Lakshminath BezbaruaHomen Borgohain, a renowned author and journalist, delved into the significance of Laxminath Bezbaruah, shedding light on his literary works and his role as an inspiration to a whole generation of writers. However, Borgohain noted that some critics unjustly compare Bezbaruah with Rabindranath Tagore, which he finds unfair and inevitable, considering their contemporaneous relationship and their guardianship roles in their respective fields.
Bezbaruah faced the challenging task of steering the nascent ship of Assamese literature and establishing its identity during his time. This burden influenced many of his writings, which were often aimed at a broader audience, like the satire collection “Kripabor Baruar Kaakotor Topola.” Borgohain pointed out that such mass-oriented works might have lost their appeal over time.
In his autobiography “Mur Jibon Xoworan,” we learn that Bezbaruah, being married to Debendranath Tagore’s granddaughter, faced pressure from the Tagore family to contribute to Bengali literature rather than Assamese literature. While Bezbaruah respected Rabindranath Tagore, he refused to play a secondary role and chose to focus on uplifting Assamese literature.
Bezbaruah, along with Padmanath Gohain Baruah and others, established “Axomiya Bhaxar Unnati Xadhini xabha” and made significant contributions to Assamese literature through the magazine “Jonaki.” This period marked the dawn of romanticism in Assamese literature, and in subsequent years, “Bahi” and “Ramdhenu” played a crucial role in strengthening Assamese literature through experimentation with new themes.
However, despite his immense contributions to Assamese literature and his association with the identity of the Assamese nation, the tribute paid to Laxminath Bezbaruah has been inadequate. It took decades to compile all his writings into a book, reflecting the negligence towards preserving his literary legacy. Moreover, Bezbaruah’s residence in Sambalpur (Odisha) faces neglect from the government, despite its potential significance as a cultural asset.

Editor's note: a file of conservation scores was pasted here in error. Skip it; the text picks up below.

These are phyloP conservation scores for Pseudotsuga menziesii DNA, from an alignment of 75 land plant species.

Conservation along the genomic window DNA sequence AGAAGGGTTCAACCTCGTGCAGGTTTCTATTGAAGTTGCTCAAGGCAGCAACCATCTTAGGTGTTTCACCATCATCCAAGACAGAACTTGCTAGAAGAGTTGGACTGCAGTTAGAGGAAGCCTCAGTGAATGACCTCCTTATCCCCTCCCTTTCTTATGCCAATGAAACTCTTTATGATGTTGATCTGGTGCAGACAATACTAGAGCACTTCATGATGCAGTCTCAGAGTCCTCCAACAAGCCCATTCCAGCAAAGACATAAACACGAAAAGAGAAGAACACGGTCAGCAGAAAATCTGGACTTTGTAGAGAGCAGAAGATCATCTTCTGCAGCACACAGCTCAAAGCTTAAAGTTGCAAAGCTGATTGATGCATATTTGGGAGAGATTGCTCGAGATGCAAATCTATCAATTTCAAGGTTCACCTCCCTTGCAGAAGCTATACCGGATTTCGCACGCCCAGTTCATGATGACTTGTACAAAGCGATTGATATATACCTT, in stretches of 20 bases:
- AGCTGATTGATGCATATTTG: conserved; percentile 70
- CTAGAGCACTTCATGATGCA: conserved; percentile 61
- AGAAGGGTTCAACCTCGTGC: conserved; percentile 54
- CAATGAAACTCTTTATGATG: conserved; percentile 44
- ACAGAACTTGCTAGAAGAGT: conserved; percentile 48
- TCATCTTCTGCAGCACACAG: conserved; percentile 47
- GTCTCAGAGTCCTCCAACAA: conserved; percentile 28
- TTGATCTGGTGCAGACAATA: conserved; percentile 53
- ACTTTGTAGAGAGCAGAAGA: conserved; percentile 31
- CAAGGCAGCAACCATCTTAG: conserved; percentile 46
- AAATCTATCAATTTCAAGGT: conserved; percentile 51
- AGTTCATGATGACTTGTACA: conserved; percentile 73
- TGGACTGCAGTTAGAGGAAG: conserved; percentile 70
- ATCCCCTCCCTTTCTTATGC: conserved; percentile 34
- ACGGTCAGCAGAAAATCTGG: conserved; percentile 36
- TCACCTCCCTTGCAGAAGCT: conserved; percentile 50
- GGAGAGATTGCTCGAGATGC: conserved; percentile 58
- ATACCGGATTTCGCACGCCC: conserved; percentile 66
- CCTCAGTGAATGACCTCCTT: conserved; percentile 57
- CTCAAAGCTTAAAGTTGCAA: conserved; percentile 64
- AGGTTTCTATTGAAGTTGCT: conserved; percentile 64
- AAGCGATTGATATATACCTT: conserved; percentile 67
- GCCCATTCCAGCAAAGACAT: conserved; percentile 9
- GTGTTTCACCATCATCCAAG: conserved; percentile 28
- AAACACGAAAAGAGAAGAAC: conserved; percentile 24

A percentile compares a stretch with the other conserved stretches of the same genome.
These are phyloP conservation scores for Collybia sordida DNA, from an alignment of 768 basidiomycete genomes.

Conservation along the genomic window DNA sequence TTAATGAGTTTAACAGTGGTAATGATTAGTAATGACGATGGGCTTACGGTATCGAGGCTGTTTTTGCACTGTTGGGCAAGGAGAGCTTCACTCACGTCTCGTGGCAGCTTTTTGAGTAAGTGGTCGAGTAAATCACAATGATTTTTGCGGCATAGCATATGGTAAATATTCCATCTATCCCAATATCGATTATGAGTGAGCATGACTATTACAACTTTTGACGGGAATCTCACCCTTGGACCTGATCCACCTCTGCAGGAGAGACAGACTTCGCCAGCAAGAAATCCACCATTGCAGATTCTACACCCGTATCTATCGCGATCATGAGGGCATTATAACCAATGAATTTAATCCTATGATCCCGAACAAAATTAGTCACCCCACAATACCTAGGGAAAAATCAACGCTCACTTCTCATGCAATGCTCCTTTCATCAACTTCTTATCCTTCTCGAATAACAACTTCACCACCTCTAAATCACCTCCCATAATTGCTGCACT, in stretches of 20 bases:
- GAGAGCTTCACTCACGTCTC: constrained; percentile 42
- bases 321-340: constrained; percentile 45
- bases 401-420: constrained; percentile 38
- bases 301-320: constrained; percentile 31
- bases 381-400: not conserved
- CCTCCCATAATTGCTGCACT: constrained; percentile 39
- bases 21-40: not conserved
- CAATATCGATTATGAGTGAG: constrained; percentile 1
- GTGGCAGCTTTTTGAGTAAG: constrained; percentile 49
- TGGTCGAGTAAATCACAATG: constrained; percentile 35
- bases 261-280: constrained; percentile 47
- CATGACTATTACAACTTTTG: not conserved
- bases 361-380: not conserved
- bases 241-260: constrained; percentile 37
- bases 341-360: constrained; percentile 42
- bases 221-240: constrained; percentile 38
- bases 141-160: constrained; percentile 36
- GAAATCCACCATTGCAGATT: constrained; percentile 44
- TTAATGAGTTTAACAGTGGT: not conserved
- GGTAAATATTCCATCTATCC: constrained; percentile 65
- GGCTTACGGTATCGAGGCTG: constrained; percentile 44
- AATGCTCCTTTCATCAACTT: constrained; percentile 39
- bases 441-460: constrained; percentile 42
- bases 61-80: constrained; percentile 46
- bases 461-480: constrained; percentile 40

In contrast to Rabindranath Tagore, who holds a place in the hearts and souls of every Bengali, Laxminath Bezbaruah is regrettably a forgotten hero for many. The lack of proper recognition and preservation of his literary works and the historical significance of his residence raises concerns about the fading memory of this great persona.
Homen Borgohain’s discussion on Laxminath Bezbaruah highlights the complexities and challenges faced by early Assamese literature and the crucial role played by Bezbaruah in shaping its trajectory. The unfair comparisons with Rabindranath Tagore and the negligence in preserving his legacy are reminders of the need to honor and cherish the contributions of forgotten heroes like Laxminath Bezbaruah, whose work remains deeply intertwined with the identity and culture of the Assamese nation.